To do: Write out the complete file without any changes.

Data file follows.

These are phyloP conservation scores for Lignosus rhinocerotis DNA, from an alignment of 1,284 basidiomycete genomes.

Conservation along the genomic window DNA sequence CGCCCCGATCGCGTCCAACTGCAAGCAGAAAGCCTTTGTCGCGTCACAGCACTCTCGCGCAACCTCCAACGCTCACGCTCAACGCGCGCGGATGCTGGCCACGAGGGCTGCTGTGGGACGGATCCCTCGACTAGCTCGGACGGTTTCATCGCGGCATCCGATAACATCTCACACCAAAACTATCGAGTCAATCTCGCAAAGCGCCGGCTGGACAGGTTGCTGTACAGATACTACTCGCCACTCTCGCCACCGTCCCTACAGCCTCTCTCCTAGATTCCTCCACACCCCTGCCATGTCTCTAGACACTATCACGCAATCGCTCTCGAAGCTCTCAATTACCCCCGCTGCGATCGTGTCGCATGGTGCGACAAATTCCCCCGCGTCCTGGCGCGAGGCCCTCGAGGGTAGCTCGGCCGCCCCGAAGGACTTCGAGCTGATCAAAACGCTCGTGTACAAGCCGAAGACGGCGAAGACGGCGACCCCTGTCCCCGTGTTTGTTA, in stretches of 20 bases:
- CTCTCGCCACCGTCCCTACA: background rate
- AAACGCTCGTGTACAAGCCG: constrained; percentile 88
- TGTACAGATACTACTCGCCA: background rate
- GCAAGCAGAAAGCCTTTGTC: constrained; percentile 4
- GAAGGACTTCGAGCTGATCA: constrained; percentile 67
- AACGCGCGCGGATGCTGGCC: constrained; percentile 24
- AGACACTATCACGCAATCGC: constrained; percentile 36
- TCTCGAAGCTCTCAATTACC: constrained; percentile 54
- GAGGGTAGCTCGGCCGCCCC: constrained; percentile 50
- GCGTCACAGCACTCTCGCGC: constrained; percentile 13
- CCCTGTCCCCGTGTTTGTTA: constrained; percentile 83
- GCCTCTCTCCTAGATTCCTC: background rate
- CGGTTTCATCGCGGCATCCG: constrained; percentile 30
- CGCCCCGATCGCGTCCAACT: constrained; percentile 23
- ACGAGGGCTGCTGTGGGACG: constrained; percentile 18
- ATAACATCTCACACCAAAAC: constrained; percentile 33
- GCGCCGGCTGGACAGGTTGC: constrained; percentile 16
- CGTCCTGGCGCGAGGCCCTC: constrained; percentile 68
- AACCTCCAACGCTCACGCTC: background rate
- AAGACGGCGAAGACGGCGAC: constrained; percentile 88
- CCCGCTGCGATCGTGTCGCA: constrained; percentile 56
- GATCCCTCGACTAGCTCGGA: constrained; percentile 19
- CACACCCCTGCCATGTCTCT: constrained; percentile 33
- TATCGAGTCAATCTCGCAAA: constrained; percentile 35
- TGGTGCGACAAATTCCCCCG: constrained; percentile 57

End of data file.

These are phyloP conservation scores for Lignosus rhinocerotis DNA, from an alignment of 1,284 basidiomycete genomes.

Conservation along the genomic window DNA sequence CGCCCCGATCGCGTCCAACTGCAAGCAGAAAGCCTTTGTCGCGTCACAGCACTCTCGCGCAACCTCCAACGCTCACGCTCAACGCGCGCGGATGCTGGCCACGAGGGCTGCTGTGGGACGGATCCCTCGACTAGCTCGGACGGTTTCATCGCGGCATCCGATAACATCTCACACCAAAACTATCGAGTCAATCTCGCAAAGCGCCGGCTGGACAGGTTGCTGTACAGATACTACTCGCCACTCTCGCCACCGTCCCTACAGCCTCTCTCCTAGATTCCTCCACACCCCTGCCATGTCTCTAGACACTATCACGCAATCGCTCTCGAAGCTCTCAATTACCCCCGCTGCGATCGTGTCGCATGGTGCGACAAATTCCCCCGCGTCCTGGCGCGAGGCCCTCGAGGGTAGCTCGGCCGCCCCGAAGGACTTCGAGCTGATCAAAACGCTCGTGTACAAGCCGAAGACGGCGAAGACGGCGACCCCTGTCCCCGTGTTTGTTA, in stretches of 20 bases:
- CTCTCGCCACCGTCCCTACA: background rate
- AAACGCTCGTGTACAAGCCG: constrained; percentile 88
- TGTACAGATACTACTCGCCA: background rate
- GCAAGCAGAAAGCCTTTGTC: constrained; percentile 4
- GAAGGACTTCGAGCTGATCA: constrained; percentile 67
- AACGCGCGCGGATGCTGGCC: constrained; percentile 24
- AGACACTATCACGCAATCGC: constrained; percentile 36
- TCTCGAAGCTCTCAATTACC: constrained; percentile 54
- GAGGGTAGCTCGGCCGCCCC: constrained; percentile 50
- GCGTCACAGCACTCTCGCGC: constrained; percentile 13
- CCCTGTCCCCGTGTTTGTTA: constrained; percentile 83
- GCCTCTCTCCTAGATTCCTC: background rate
- CGGTTTCATCGCGGCATCCG: constrained; percentile 30
- CGCCCCGATCGCGTCCAACT: constrained; percentile 23
- ACGAGGGCTGCTGTGGGACG: constrained; percentile 18
- ATAACATCTCACACCAAAAC: constrained; percentile 33
- GCGCCGGCTGGACAGGTTGC: constrained; percentile 16
- CGTCCTGGCGCGAGGCCCTC: constrained; percentile 68
- AACCTCCAACGCTCACGCTC: background rate
- AAGACGGCGAAGACGGCGAC: constrained; percentile 88
- CCCGCTGCGATCGTGTCGCA: constrained; percentile 56
- GATCCCTCGACTAGCTCGGA: constrained; percentile 19
- CACACCCCTGCCATGTCTCT: constrained; percentile 33
- TATCGAGTCAATCTCGCAAA: constrained; percentile 35
- TGGTGCGACAAATTCCCCCG: constrained; percentile 57